Uses: Prophylaxis and treatment of bronchial asthma. Reversible bronchospasms associated with chronic bronchitis, emphysema, and COPD. Oral liquid: Neonatal apnea as a respiratory stimulant. Theophylline and dextrose injection: Respiratory stimulant in neonatal apnea and Cheyne-Stokes respiration.

Contraindications: Hypersensitivity to any xanthine, peptic ulcer, seizure disorders (unless on medication), hypotension, CAD, angina pectoris.

Special Concerns: Use during lactation may result in irritability, insomnia, and fretfulness in the infant. Use with caution in premature infants due to the possible accumulation of caffeine. Xanthines are not usually tolerated by small children because of excessive CNS stimulation. Geriatric clients may manifest an increased risk of toxicity. Use with caution in the presence of gastritis, alcoholism, acute cardiac diseases, hypoxemia, severe renal and hepatic disease, severe hypertension, severe myocardial damage, hyperthyroidism, glaucoma.

Side Effects: Side effects are uncommon at serum theophylline levels less than 20 mcg/mL. At levels greater than 20 mcg/mL, 75% of individuals experience side effects including N&V, diarrhea, irritability, insomnia, and headache. At levels of 35 mcg/mL or greater, individuals may manifest cardiac arrhythmias hypotension, tachycardia, hyperglycemia, seizures, brain damage, or death. GI: N&V, diarrhea, anorexia, epigastric pain, hematemesis, dyspepsia, rectal irritation (following use of suppositories), rectal bleeding, gastroesophageal reflux during sleep or while recumbent (theophylline). CNS: Headache, insomnia, irritability, fever, dizziness, lightheadedness, vertigo, reflex hyperexcitability, seizures depression, speech abnormalities, alternating periods of mutism and hyperactivity, brain damage, death. CV: Hypotension, life-threatening ventricular arrhythmias palpitations, tachycardia, peripheral vascular collapse extrasystoles. Renal: Proteinuria, excretion of erythrocytes and renal tubular cells, dehydration due to diuresis, urinary retention (men with prostatic hypertrophy). Other: Tachypnea, respiratory arrest fever, flushing, hyperglycemia, antidiuretic hormone syndrome, leukocytosis, rash, alopecia.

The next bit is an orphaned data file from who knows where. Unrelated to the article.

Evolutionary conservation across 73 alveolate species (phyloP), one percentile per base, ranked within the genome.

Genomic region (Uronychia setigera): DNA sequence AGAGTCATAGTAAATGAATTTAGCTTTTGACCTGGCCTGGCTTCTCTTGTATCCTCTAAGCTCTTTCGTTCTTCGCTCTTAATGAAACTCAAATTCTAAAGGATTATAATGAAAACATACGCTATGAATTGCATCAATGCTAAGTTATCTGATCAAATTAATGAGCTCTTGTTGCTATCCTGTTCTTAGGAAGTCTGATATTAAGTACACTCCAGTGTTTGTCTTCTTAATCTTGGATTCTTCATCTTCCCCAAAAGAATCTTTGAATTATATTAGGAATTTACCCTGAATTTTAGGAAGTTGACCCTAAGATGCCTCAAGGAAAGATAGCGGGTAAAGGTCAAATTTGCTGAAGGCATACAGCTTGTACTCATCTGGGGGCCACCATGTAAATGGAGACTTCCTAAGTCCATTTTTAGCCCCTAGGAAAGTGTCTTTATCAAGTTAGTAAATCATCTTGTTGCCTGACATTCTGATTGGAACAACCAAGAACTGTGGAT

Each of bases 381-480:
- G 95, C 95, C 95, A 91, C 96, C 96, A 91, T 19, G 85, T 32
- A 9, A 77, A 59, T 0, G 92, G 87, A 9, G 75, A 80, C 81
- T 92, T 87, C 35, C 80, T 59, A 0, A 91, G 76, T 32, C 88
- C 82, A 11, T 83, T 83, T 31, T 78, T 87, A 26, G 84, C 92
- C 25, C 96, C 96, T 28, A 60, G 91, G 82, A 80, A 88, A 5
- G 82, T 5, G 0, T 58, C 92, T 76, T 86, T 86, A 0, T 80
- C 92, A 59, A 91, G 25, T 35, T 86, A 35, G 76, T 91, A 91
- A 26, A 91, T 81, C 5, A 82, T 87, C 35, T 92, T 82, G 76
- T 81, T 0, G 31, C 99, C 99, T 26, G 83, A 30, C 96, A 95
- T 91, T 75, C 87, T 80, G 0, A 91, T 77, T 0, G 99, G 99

Laboratory Test Alterations: Plasma free fatty acids, bilirubin, urinary catecholamines, ESR. Interference with uric acid tests and tests for furosemide and probenecid.